The letter read in part: "When this letter reaches you, I will be beyond the veil of sorrow. … I was sentenced to be hanged for the trouble that took place in Houston, Texas, although I am not guilty of the crime that I am accused."

Anderson said they would have preferred the firing squad over hanging: "It's more dignified."

Dignity denied in death became a lifelong cause for Charles Anderson, Angela Holder and Jason Holt. Their goal: overturning the convictions.

More than a century after the trials, the Army took up the case. Under Secretary of the Army Gabe Camarillo said a case-by-case review found that none of the defendants had received a fair trial. "We reviewed the entire record for all 110 soldiers that were initially court-martialed, and made the determination that all 110 should be overturned," he said. "Very few witnesses were called. There was very little opportunity for cross-examination."

Was race the deciding factor? "I think race was very much a factor," Camarillo said, "both in the circumstances leading to the events of August of 1917, and certainly in the conduct of the trial."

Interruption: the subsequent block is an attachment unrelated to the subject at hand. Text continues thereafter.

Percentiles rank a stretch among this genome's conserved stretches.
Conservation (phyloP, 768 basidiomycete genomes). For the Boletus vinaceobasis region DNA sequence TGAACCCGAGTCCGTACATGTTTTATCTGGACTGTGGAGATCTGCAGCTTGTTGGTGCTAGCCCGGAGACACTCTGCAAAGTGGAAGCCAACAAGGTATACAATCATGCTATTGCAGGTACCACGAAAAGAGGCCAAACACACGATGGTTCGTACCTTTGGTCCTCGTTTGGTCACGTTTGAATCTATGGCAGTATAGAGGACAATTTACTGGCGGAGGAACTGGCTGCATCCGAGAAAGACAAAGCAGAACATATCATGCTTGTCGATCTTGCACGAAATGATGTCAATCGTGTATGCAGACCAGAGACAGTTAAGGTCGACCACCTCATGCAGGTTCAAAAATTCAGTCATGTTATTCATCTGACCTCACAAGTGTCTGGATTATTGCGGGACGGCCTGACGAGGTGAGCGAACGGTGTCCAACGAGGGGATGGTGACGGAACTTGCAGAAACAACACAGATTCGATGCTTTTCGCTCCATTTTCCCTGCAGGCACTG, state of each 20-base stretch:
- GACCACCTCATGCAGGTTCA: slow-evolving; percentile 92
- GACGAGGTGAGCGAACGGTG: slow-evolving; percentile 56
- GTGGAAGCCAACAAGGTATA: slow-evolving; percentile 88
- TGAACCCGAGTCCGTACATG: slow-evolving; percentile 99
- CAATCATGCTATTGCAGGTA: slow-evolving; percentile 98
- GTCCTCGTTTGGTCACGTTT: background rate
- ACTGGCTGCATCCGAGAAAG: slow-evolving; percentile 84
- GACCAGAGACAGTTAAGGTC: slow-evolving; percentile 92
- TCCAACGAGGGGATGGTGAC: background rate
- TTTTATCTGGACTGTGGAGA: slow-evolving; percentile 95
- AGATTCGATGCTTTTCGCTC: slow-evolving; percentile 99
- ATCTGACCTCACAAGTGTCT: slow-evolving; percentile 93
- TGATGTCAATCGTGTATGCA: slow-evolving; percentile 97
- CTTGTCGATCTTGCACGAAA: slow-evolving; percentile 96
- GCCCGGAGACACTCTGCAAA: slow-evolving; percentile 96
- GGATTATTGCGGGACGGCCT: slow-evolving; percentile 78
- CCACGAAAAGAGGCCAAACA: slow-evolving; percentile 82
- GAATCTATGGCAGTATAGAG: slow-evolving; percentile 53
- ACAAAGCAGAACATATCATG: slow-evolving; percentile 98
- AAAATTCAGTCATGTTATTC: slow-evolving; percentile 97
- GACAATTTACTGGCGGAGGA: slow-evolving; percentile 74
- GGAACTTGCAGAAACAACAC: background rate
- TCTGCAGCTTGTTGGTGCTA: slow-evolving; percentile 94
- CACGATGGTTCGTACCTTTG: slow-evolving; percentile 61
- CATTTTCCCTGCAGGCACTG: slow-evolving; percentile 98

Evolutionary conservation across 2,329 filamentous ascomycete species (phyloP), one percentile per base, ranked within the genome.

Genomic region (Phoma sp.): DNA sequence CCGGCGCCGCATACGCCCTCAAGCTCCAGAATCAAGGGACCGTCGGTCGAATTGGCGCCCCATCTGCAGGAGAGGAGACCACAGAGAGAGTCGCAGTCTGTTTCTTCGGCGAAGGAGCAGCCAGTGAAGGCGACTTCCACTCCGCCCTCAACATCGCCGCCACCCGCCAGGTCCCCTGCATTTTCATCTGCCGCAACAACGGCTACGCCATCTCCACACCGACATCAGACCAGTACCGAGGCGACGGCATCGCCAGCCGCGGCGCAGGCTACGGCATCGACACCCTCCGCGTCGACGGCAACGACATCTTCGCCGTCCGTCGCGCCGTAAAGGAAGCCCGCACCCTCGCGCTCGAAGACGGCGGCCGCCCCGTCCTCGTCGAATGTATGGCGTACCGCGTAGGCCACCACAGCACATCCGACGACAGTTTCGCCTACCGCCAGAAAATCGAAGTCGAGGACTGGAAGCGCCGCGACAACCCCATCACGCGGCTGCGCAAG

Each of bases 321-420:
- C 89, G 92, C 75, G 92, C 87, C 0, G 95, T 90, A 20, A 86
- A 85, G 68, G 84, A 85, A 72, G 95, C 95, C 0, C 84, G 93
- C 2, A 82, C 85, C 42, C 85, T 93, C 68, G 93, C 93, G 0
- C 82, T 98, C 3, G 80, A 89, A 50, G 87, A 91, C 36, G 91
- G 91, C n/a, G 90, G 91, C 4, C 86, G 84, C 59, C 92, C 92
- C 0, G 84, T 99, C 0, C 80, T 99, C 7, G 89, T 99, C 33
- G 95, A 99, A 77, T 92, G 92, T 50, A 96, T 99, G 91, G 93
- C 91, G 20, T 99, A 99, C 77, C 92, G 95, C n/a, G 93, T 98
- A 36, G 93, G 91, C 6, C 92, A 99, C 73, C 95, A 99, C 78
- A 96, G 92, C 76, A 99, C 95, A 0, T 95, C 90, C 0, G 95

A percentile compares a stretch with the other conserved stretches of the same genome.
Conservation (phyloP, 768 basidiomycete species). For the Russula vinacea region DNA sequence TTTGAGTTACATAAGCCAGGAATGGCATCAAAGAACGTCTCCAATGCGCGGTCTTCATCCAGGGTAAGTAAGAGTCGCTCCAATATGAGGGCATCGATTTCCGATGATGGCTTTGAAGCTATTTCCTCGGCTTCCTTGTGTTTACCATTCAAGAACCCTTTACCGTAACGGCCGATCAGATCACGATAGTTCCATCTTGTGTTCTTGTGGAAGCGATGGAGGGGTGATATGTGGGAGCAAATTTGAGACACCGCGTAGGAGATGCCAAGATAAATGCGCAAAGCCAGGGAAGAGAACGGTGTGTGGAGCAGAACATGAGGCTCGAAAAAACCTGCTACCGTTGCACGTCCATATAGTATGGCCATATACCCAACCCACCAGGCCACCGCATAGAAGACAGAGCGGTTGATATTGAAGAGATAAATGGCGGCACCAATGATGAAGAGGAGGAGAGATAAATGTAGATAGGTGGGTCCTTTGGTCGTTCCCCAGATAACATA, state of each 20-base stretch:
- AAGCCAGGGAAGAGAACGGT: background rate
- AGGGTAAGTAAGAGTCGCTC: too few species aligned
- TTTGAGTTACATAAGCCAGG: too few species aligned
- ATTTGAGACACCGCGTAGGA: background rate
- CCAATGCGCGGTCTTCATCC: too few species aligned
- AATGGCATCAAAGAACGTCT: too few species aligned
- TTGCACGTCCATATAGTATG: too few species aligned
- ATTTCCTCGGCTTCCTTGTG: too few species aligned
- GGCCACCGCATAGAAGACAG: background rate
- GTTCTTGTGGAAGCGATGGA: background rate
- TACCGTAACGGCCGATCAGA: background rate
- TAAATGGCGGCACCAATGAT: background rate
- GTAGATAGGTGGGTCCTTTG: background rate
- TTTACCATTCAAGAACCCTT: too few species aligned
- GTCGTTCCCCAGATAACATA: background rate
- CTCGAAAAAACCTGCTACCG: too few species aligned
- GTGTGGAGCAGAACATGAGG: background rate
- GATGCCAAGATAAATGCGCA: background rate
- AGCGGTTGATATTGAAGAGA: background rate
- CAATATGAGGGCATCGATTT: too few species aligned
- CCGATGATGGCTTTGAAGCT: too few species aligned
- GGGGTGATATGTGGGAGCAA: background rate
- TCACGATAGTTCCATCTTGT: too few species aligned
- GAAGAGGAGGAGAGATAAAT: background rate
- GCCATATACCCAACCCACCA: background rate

Even by the Jim Crow standards of 1917, justice had been denied. Camarillo said, "Those first 13 individuals that were convicted and executed did not even receive the opportunity to appeal or review their case."

Of the other soldiers convicted but not sentenced to death, many continued to serve prison sentences; some died while in prison.

Martin asked, "Can the Army really right a wrong like this?"

"It's never too late to correct an injustice," Camarillo replied.

In a ceremony last November at the Buffalo Soldiers National Museum in Houston, all the wrongly-convicted soldiers of the 24th Infantry were given honorable discharges.

There will also be new headstones engraved for the men who were hanged. "We'll have information on these headstones that reflect the service that they rendered to their country ... just like the rest of the stones here," Anderson said.

Holder said that, when there is a proper headstone for her great-uncle, "I'll have some completion, some peace."

This past Thursday at Fort Sam Houston National Cemetery, Angela Holder stood watch as proper headstones for her great uncle, and the other unjustly executed soldiers, were unveiled.

Now their story is told.  

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At the commemoration ceremony, Chaplain James Hall led a prayer: "We ask for forgiveness to our nation and to our Army. We're thankful for a nation that can change, that can adjust, and make amends."

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Story produced by Mary Walsh. Editor: Steven Tyler.